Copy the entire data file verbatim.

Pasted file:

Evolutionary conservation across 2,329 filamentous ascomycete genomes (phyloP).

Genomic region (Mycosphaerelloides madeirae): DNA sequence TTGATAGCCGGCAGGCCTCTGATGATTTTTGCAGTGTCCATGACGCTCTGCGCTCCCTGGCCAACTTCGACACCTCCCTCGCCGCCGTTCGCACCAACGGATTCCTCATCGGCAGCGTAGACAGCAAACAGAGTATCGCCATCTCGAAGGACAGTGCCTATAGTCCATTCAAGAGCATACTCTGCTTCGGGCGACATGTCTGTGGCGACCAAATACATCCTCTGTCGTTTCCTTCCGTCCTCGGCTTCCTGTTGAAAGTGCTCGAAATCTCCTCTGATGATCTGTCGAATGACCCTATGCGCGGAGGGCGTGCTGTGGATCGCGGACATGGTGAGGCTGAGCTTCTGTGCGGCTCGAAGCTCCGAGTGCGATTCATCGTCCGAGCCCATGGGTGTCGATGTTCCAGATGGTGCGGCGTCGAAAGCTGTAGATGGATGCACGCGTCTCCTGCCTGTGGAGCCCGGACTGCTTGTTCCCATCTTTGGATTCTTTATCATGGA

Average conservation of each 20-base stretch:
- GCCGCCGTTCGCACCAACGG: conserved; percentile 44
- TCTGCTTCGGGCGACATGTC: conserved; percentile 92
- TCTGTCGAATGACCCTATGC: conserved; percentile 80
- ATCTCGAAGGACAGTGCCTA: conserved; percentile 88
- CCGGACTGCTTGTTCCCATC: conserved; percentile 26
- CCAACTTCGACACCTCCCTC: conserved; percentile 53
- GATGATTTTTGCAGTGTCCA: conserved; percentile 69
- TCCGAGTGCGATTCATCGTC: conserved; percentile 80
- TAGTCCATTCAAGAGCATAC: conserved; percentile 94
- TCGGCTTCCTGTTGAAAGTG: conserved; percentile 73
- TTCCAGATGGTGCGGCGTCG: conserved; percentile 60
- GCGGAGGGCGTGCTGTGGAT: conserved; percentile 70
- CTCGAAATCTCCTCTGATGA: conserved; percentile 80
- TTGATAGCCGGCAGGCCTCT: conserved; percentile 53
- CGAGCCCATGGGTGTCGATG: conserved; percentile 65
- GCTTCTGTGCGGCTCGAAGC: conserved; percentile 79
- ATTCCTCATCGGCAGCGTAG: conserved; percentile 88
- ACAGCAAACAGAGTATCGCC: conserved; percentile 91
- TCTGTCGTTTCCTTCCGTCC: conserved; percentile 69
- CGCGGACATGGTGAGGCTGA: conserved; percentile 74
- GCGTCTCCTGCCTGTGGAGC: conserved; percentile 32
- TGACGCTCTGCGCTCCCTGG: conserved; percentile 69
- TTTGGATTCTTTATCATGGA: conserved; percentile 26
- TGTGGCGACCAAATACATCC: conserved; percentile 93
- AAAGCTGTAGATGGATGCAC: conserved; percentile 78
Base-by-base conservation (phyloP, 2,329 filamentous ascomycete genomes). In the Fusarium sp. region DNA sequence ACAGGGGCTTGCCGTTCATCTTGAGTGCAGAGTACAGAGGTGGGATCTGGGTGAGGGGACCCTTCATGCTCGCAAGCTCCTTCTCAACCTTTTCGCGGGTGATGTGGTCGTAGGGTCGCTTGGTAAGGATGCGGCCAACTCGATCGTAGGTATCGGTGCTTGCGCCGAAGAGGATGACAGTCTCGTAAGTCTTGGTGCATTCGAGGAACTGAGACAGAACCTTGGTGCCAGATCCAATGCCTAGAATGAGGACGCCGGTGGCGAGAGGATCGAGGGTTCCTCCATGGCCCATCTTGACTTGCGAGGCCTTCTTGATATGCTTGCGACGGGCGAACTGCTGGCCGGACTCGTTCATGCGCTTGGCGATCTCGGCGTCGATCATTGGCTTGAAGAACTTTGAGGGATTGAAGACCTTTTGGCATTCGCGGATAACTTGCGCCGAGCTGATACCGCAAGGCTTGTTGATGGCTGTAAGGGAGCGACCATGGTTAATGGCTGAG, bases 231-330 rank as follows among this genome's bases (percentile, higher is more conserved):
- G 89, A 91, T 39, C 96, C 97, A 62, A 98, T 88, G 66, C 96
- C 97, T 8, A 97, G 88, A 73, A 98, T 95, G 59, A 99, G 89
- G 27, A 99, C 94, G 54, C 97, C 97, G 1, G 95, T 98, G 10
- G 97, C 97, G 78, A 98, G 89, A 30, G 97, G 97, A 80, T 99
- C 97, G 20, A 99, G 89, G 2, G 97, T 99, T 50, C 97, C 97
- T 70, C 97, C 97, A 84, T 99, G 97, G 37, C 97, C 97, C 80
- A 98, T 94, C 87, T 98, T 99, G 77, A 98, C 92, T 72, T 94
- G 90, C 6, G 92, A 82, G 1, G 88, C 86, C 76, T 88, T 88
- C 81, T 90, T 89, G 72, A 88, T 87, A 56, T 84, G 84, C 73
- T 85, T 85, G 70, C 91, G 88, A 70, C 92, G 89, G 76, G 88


Evolutionary conservation across 2,329 filamentous ascomycete genomes (phyloP).

Genomic region (Mycosphaerelloides madeirae): DNA sequence TTGATAGCCGGCAGGCCTCTGATGATTTTTGCAGTGTCCATGACGCTCTGCGCTCCCTGGCCAACTTCGACACCTCCCTCGCCGCCGTTCGCACCAACGGATTCCTCATCGGCAGCGTAGACAGCAAACAGAGTATCGCCATCTCGAAGGACAGTGCCTATAGTCCATTCAAGAGCATACTCTGCTTCGGGCGACATGTCTGTGGCGACCAAATACATCCTCTGTCGTTTCCTTCCGTCCTCGGCTTCCTGTTGAAAGTGCTCGAAATCTCCTCTGATGATCTGTCGAATGACCCTATGCGCGGAGGGCGTGCTGTGGATCGCGGACATGGTGAGGCTGAGCTTCTGTGCGGCTCGAAGCTCCGAGTGCGATTCATCGTCCGAGCCCATGGGTGTCGATGTTCCAGATGGTGCGGCGTCGAAAGCTGTAGATGGATGCACGCGTCTCCTGCCTGTGGAGCCCGGACTGCTTGTTCCCATCTTTGGATTCTTTATCATGGA

Average conservation of each 20-base stretch:
- GCCGCCGTTCGCACCAACGG: conserved; percentile 44
- TCTGCTTCGGGCGACATGTC: conserved; percentile 92
- TCTGTCGAATGACCCTATGC: conserved; percentile 80
- ATCTCGAAGGACAGTGCCTA: conserved; percentile 88
- CCGGACTGCTTGTTCCCATC: conserved; percentile 26
- CCAACTTCGACACCTCCCTC: conserved; percentile 53
- GATGATTTTTGCAGTGTCCA: conserved; percentile 69
- TCCGAGTGCGATTCATCGTC: conserved; percentile 80
- TAGTCCATTCAAGAGCATAC: conserved; percentile 94
- TCGGCTTCCTGTTGAAAGTG: conserved; percentile 73
- TTCCAGATGGTGCGGCGTCG: conserved; percentile 60
- GCGGAGGGCGTGCTGTGGAT: conserved; percentile 70
- CTCGAAATCTCCTCTGATGA: conserved; percentile 80
- TTGATAGCCGGCAGGCCTCT: conserved; percentile 53
- CGAGCCCATGGGTGTCGATG: conserved; percentile 65
- GCTTCTGTGCGGCTCGAAGC: conserved; percentile 79
- ATTCCTCATCGGCAGCGTAG: conserved; percentile 88
- ACAGCAAACAGAGTATCGCC: conserved; percentile 91
- TCTGTCGTTTCCTTCCGTCC: conserved; percentile 69
- CGCGGACATGGTGAGGCTGA: conserved; percentile 74
- GCGTCTCCTGCCTGTGGAGC: conserved; percentile 32
- TGACGCTCTGCGCTCCCTGG: conserved; percentile 69
- TTTGGATTCTTTATCATGGA: conserved; percentile 26
- TGTGGCGACCAAATACATCC: conserved; percentile 93
- AAAGCTGTAGATGGATGCAC: conserved; percentile 78
Base-by-base conservation (phyloP, 2,329 filamentous ascomycete genomes). In the Fusarium sp. region DNA sequence ACAGGGGCTTGCCGTTCATCTTGAGTGCAGAGTACAGAGGTGGGATCTGGGTGAGGGGACCCTTCATGCTCGCAAGCTCCTTCTCAACCTTTTCGCGGGTGATGTGGTCGTAGGGTCGCTTGGTAAGGATGCGGCCAACTCGATCGTAGGTATCGGTGCTTGCGCCGAAGAGGATGACAGTCTCGTAAGTCTTGGTGCATTCGAGGAACTGAGACAGAACCTTGGTGCCAGATCCAATGCCTAGAATGAGGACGCCGGTGGCGAGAGGATCGAGGGTTCCTCCATGGCCCATCTTGACTTGCGAGGCCTTCTTGATATGCTTGCGACGGGCGAACTGCTGGCCGGACTCGTTCATGCGCTTGGCGATCTCGGCGTCGATCATTGGCTTGAAGAACTTTGAGGGATTGAAGACCTTTTGGCATTCGCGGATAACTTGCGCCGAGCTGATACCGCAAGGCTTGTTGATGGCTGTAAGGGAGCGACCATGGTTAATGGCTGAG, bases 231-330 rank as follows among this genome's bases (percentile, higher is more conserved):
- G 89, A 91, T 39, C 96, C 97, A 62, A 98, T 88, G 66, C 96
- C 97, T 8, A 97, G 88, A 73, A 98, T 95, G 59, A 99, G 89
- G 27, A 99, C 94, G 54, C 97, C 97, G 1, G 95, T 98, G 10
- G 97, C 97, G 78, A 98, G 89, A 30, G 97, G 97, A 80, T 99
- C 97, G 20, A 99, G 89, G 2, G 97, T 99, T 50, C 97, C 97
- T 70, C 97, C 97, A 84, T 99, G 97, G 37, C 97, C 97, C 80
- A 98, T 94, C 87, T 98, T 99, G 77, A 98, C 92, T 72, T 94
- G 90, C 6, G 92, A 82, G 1, G 88, C 86, C 76, T 88, T 88
- C 81, T 90, T 89, G 72, A 88, T 87, A 56, T 84, G 84, C 73
- T 85, T 85, G 70, C 91, G 88, A 70, C 92, G 89, G 76, G 88